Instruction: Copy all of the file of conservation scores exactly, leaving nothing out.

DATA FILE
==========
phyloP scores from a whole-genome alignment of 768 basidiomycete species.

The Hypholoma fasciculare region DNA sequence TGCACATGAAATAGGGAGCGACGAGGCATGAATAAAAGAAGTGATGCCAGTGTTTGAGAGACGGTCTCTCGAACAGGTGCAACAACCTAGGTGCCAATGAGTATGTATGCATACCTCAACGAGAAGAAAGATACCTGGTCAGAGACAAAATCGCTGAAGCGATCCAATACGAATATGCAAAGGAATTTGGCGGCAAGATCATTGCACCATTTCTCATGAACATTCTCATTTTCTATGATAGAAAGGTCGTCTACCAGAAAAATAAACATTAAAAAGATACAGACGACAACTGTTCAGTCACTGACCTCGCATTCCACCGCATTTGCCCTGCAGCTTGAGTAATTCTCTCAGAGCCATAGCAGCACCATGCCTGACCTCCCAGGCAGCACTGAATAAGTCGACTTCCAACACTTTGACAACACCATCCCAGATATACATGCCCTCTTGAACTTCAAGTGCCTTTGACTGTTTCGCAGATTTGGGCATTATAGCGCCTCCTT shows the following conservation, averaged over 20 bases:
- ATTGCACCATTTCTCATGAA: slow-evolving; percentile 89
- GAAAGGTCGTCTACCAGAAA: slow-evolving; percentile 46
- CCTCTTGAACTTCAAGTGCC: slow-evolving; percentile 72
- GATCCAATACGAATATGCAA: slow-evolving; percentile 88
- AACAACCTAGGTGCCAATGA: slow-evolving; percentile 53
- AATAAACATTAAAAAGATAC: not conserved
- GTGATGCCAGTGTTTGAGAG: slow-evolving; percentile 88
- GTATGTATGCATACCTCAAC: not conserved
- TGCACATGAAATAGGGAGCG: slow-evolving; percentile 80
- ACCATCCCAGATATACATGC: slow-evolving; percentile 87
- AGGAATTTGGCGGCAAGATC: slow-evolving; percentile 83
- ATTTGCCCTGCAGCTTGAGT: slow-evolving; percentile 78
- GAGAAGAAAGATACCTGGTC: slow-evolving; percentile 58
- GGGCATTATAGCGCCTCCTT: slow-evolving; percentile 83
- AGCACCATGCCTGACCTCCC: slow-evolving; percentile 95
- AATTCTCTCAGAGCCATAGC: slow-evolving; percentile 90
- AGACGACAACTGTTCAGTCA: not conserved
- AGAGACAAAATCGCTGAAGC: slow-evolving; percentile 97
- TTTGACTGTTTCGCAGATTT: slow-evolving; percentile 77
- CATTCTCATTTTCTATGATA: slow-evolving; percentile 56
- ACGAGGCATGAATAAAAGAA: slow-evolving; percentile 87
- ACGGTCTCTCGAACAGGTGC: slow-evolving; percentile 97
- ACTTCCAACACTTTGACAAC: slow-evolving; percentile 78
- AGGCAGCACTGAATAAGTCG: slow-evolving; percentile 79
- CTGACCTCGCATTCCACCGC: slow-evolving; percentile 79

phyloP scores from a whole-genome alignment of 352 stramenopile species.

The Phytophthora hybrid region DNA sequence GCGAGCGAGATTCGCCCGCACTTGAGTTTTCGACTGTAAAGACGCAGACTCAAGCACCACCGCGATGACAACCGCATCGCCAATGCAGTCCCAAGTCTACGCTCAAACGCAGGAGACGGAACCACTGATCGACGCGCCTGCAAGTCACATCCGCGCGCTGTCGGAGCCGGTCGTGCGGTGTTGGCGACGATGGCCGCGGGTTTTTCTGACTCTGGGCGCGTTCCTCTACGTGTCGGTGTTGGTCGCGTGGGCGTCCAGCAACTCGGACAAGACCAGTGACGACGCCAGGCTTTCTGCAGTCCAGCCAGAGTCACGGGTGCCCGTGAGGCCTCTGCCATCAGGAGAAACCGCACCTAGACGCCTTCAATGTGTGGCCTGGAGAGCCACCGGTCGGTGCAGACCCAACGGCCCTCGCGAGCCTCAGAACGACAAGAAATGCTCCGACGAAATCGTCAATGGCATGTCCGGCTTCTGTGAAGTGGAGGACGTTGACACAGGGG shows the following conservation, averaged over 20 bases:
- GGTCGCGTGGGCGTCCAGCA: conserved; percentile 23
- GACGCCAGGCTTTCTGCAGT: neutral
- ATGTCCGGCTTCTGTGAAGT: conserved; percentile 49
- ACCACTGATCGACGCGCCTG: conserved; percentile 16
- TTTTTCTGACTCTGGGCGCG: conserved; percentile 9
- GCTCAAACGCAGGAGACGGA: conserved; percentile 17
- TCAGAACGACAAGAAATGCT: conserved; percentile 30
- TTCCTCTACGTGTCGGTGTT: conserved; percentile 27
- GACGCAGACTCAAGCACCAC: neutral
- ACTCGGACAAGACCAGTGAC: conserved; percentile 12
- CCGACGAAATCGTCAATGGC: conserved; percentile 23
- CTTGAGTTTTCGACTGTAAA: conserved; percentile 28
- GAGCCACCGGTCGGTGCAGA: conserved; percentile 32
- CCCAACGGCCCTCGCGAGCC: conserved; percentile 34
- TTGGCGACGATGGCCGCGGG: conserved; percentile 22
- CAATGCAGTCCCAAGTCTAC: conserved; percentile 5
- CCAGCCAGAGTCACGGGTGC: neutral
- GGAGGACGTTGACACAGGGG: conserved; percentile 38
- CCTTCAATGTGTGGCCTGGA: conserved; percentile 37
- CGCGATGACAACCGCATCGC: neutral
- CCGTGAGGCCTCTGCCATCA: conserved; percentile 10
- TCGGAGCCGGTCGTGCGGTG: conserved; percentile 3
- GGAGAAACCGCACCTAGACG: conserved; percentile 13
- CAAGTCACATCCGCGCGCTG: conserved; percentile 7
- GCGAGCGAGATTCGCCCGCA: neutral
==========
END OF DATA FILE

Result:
phyloP scores from a whole-genome alignment of 768 basidiomycete species.

The Hypholoma fasciculare region DNA sequence TGCACATGAAATAGGGAGCGACGAGGCATGAATAAAAGAAGTGATGCCAGTGTTTGAGAGACGGTCTCTCGAACAGGTGCAACAACCTAGGTGCCAATGAGTATGTATGCATACCTCAACGAGAAGAAAGATACCTGGTCAGAGACAAAATCGCTGAAGCGATCCAATACGAATATGCAAAGGAATTTGGCGGCAAGATCATTGCACCATTTCTCATGAACATTCTCATTTTCTATGATAGAAAGGTCGTCTACCAGAAAAATAAACATTAAAAAGATACAGACGACAACTGTTCAGTCACTGACCTCGCATTCCACCGCATTTGCCCTGCAGCTTGAGTAATTCTCTCAGAGCCATAGCAGCACCATGCCTGACCTCCCAGGCAGCACTGAATAAGTCGACTTCCAACACTTTGACAACACCATCCCAGATATACATGCCCTCTTGAACTTCAAGTGCCTTTGACTGTTTCGCAGATTTGGGCATTATAGCGCCTCCTT shows the following conservation, averaged over 20 bases:
- ATTGCACCATTTCTCATGAA: slow-evolving; percentile 89
- GAAAGGTCGTCTACCAGAAA: slow-evolving; percentile 46
- CCTCTTGAACTTCAAGTGCC: slow-evolving; percentile 72
- GATCCAATACGAATATGCAA: slow-evolving; percentile 88
- AACAACCTAGGTGCCAATGA: slow-evolving; percentile 53
- AATAAACATTAAAAAGATAC: not conserved
- GTGATGCCAGTGTTTGAGAG: slow-evolving; percentile 88
- GTATGTATGCATACCTCAAC: not conserved
- TGCACATGAAATAGGGAGCG: slow-evolving; percentile 80
- ACCATCCCAGATATACATGC: slow-evolving; percentile 87
- AGGAATTTGGCGGCAAGATC: slow-evolving; percentile 83
- ATTTGCCCTGCAGCTTGAGT: slow-evolving; percentile 78
- GAGAAGAAAGATACCTGGTC: slow-evolving; percentile 58
- GGGCATTATAGCGCCTCCTT: slow-evolving; percentile 83
- AGCACCATGCCTGACCTCCC: slow-evolving; percentile 95
- AATTCTCTCAGAGCCATAGC: slow-evolving; percentile 90
- AGACGACAACTGTTCAGTCA: not conserved
- AGAGACAAAATCGCTGAAGC: slow-evolving; percentile 97
- TTTGACTGTTTCGCAGATTT: slow-evolving; percentile 77
- CATTCTCATTTTCTATGATA: slow-evolving; percentile 56
- ACGAGGCATGAATAAAAGAA: slow-evolving; percentile 87
- ACGGTCTCTCGAACAGGTGC: slow-evolving; percentile 97
- ACTTCCAACACTTTGACAAC: slow-evolving; percentile 78
- AGGCAGCACTGAATAAGTCG: slow-evolving; percentile 79
- CTGACCTCGCATTCCACCGC: slow-evolving; percentile 79

phyloP scores from a whole-genome alignment of 352 stramenopile species.

The Phytophthora hybrid region DNA sequence GCGAGCGAGATTCGCCCGCACTTGAGTTTTCGACTGTAAAGACGCAGACTCAAGCACCACCGCGATGACAACCGCATCGCCAATGCAGTCCCAAGTCTACGCTCAAACGCAGGAGACGGAACCACTGATCGACGCGCCTGCAAGTCACATCCGCGCGCTGTCGGAGCCGGTCGTGCGGTGTTGGCGACGATGGCCGCGGGTTTTTCTGACTCTGGGCGCGTTCCTCTACGTGTCGGTGTTGGTCGCGTGGGCGTCCAGCAACTCGGACAAGACCAGTGACGACGCCAGGCTTTCTGCAGTCCAGCCAGAGTCACGGGTGCCCGTGAGGCCTCTGCCATCAGGAGAAACCGCACCTAGACGCCTTCAATGTGTGGCCTGGAGAGCCACCGGTCGGTGCAGACCCAACGGCCCTCGCGAGCCTCAGAACGACAAGAAATGCTCCGACGAAATCGTCAATGGCATGTCCGGCTTCTGTGAAGTGGAGGACGTTGACACAGGGG shows the following conservation, averaged over 20 bases:
- GGTCGCGTGGGCGTCCAGCA: conserved; percentile 23
- GACGCCAGGCTTTCTGCAGT: neutral
- ATGTCCGGCTTCTGTGAAGT: conserved; percentile 49
- ACCACTGATCGACGCGCCTG: conserved; percentile 16
- TTTTTCTGACTCTGGGCGCG: conserved; percentile 9
- GCTCAAACGCAGGAGACGGA: conserved; percentile 17
- TCAGAACGACAAGAAATGCT: conserved; percentile 30
- TTCCTCTACGTGTCGGTGTT: conserved; percentile 27
- GACGCAGACTCAAGCACCAC: neutral
- ACTCGGACAAGACCAGTGAC: conserved; percentile 12
- CCGACGAAATCGTCAATGGC: conserved; percentile 23
- CTTGAGTTTTCGACTGTAAA: conserved; percentile 28
- GAGCCACCGGTCGGTGCAGA: conserved; percentile 32
- CCCAACGGCCCTCGCGAGCC: conserved; percentile 34
- TTGGCGACGATGGCCGCGGG: conserved; percentile 22
- CAATGCAGTCCCAAGTCTAC: conserved; percentile 5
- CCAGCCAGAGTCACGGGTGC: neutral
- GGAGGACGTTGACACAGGGG: conserved; percentile 38
- CCTTCAATGTGTGGCCTGGA: conserved; percentile 37
- CGCGATGACAACCGCATCGC: neutral
- CCGTGAGGCCTCTGCCATCA: conserved; percentile 10
- TCGGAGCCGGTCGTGCGGTG: conserved; percentile 3
- GGAGAAACCGCACCTAGACG: conserved; percentile 13
- CAAGTCACATCCGCGCGCTG: conserved; percentile 7
- GCGAGCGAGATTCGCCCGCA: neutral